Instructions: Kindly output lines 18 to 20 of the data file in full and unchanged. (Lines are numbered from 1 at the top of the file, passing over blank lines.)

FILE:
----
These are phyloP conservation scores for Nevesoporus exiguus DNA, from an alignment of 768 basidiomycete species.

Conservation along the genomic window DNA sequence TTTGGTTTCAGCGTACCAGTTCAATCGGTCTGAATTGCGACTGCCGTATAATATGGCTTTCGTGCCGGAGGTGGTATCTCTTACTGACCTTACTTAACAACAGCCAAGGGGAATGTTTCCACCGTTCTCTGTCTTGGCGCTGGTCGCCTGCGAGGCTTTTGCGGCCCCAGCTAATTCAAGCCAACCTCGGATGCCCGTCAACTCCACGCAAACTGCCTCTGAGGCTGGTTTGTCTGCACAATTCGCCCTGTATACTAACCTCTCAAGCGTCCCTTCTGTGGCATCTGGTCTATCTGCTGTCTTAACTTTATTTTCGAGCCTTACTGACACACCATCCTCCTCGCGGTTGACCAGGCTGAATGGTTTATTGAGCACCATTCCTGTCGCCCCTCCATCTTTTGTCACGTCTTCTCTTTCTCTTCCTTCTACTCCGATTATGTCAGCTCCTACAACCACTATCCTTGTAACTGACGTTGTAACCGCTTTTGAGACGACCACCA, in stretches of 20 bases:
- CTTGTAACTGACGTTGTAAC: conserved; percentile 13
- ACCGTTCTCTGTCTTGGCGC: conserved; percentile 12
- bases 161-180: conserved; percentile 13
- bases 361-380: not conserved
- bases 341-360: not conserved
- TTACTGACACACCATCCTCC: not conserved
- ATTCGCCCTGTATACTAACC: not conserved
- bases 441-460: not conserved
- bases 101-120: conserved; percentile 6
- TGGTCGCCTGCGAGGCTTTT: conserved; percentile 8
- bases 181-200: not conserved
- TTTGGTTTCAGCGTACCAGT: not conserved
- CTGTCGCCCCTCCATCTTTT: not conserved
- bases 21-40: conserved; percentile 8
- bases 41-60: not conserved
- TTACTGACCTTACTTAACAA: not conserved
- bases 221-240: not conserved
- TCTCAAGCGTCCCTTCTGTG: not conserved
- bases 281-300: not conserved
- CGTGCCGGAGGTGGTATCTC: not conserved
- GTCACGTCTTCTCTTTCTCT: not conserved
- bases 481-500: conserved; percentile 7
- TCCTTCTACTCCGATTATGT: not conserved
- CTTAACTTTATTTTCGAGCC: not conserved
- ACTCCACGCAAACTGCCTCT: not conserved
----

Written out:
- TTACTGACCTTACTTAACAA: not conserved
- bases 221-240: not conserved
- TCTCAAGCGTCCCTTCTGTG: not conserved